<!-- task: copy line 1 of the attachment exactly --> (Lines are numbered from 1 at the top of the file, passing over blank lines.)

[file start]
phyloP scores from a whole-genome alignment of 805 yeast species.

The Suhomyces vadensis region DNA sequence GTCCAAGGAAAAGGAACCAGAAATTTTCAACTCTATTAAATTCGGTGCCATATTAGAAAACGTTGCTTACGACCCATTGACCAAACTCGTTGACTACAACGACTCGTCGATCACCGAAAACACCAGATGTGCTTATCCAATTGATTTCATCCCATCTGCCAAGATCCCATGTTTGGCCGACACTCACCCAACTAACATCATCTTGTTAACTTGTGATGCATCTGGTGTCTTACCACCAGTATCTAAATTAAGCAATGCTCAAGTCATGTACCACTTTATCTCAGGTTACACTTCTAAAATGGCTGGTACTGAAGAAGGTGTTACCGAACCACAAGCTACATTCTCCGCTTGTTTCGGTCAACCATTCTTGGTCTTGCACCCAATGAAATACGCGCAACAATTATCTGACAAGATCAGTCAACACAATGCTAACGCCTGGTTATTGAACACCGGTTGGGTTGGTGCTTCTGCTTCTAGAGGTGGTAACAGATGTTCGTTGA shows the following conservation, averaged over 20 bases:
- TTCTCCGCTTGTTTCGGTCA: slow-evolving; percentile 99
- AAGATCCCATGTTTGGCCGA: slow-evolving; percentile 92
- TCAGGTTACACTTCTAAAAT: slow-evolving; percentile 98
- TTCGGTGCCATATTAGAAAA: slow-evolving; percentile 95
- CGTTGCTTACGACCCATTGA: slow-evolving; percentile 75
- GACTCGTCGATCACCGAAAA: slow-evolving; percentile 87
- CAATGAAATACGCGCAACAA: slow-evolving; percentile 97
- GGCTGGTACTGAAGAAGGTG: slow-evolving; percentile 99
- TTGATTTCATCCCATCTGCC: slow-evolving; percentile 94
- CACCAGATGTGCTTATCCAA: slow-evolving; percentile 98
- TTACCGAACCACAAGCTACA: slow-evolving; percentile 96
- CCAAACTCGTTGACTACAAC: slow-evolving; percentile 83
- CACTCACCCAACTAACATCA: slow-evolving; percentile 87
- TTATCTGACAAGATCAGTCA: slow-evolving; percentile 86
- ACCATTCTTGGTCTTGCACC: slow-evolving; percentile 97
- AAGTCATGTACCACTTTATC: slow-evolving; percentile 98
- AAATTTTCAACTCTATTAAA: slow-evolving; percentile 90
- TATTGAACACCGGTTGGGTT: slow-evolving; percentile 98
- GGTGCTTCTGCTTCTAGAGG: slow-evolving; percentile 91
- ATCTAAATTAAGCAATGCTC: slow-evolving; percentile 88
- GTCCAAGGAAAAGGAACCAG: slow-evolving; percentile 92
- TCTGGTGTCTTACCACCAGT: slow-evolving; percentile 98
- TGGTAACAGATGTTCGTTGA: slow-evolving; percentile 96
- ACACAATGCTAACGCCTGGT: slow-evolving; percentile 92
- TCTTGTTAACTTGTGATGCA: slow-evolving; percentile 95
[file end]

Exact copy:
phyloP scores from a whole-genome alignment of 805 yeast species.